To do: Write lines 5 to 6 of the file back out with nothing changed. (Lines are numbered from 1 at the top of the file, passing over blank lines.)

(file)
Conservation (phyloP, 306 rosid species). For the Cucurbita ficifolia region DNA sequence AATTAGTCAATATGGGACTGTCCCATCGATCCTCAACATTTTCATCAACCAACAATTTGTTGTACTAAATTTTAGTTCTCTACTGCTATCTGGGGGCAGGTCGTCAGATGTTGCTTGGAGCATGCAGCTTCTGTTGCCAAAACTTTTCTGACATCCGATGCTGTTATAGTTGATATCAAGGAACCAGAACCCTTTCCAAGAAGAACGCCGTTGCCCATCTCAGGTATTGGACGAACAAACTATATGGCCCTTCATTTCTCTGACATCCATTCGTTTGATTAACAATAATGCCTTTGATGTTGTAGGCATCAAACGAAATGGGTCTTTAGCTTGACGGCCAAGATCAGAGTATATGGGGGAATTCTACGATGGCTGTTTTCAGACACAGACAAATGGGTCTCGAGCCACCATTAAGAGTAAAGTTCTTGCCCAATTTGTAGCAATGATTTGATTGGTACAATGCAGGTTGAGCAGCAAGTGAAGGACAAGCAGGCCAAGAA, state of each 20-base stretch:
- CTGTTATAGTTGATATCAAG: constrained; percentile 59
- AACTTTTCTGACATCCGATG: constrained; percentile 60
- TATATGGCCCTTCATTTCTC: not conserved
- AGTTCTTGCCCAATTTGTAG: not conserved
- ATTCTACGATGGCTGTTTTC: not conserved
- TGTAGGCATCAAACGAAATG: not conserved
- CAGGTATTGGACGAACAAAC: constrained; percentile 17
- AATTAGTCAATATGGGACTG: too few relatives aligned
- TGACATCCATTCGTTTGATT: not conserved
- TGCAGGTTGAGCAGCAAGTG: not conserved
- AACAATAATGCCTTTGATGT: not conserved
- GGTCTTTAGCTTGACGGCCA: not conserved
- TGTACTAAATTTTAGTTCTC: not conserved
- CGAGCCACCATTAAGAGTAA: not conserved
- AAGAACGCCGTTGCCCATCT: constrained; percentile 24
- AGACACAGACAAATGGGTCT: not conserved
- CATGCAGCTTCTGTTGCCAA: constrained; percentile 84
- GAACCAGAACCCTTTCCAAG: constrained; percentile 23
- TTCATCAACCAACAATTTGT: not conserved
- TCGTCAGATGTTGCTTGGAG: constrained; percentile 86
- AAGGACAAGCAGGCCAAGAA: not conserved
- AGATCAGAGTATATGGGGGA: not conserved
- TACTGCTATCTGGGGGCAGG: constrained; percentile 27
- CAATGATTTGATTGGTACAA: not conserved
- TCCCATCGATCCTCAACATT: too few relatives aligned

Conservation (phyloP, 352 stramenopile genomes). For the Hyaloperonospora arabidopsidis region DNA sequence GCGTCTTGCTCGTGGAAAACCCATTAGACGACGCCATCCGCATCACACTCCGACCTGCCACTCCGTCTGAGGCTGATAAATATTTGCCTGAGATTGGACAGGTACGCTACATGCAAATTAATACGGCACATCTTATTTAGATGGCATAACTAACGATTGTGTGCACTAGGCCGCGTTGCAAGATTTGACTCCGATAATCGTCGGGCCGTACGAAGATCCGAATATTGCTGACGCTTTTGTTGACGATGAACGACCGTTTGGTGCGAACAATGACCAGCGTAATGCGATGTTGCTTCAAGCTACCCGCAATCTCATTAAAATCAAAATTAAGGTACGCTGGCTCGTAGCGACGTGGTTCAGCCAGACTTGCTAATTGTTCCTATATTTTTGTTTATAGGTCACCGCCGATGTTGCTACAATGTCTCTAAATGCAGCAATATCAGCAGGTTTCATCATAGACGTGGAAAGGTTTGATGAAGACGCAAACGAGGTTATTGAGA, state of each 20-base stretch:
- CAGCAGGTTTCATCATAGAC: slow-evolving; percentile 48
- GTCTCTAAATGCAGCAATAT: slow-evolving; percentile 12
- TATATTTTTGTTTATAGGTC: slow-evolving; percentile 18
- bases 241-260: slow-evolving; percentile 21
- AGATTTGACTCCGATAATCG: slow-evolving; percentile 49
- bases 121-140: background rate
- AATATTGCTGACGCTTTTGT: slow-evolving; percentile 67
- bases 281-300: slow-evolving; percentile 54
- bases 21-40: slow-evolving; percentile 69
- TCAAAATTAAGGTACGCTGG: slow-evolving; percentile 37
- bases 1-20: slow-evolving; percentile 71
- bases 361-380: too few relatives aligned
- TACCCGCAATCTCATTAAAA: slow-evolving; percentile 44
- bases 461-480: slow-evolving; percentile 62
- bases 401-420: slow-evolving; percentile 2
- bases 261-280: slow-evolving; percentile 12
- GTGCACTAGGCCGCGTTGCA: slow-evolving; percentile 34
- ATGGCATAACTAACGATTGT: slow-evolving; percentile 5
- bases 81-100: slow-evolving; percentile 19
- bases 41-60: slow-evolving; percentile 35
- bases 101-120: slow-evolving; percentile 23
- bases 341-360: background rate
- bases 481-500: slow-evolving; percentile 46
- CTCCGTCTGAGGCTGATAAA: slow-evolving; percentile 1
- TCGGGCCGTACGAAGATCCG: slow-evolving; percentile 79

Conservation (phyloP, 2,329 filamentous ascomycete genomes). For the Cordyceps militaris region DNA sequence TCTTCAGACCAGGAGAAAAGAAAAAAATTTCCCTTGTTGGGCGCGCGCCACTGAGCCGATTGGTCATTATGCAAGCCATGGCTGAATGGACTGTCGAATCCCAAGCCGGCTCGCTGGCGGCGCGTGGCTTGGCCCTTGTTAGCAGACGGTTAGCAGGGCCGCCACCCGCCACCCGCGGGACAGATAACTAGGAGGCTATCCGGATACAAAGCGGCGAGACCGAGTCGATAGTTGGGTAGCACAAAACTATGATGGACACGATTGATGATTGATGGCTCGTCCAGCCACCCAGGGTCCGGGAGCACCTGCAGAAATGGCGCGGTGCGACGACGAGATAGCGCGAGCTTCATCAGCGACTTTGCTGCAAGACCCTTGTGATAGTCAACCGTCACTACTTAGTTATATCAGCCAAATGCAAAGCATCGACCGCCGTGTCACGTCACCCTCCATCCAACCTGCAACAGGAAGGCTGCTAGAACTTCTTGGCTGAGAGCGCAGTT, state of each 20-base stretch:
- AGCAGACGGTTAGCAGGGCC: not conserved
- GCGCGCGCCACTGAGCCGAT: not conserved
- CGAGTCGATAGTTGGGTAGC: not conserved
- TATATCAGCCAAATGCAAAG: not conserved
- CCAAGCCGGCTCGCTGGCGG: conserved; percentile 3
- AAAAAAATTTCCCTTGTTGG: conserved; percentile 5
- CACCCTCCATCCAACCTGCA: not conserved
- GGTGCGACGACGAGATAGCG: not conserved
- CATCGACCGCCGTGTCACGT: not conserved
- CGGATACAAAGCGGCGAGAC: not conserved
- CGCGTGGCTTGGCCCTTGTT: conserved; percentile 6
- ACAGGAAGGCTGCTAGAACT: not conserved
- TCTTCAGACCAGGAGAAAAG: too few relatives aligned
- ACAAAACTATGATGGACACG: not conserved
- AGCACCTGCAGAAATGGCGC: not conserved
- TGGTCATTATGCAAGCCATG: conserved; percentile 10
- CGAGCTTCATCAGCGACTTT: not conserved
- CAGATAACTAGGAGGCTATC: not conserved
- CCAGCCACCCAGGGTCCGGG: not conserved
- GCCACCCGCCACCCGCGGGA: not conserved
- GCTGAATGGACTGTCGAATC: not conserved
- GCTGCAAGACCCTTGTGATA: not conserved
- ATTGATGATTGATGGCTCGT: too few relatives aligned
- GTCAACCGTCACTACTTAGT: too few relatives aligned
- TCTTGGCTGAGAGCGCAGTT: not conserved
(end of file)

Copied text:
- AGTTCTTGCCCAATTTGTAG: not conserved
- ATTCTACGATGGCTGTTTTC: not conserved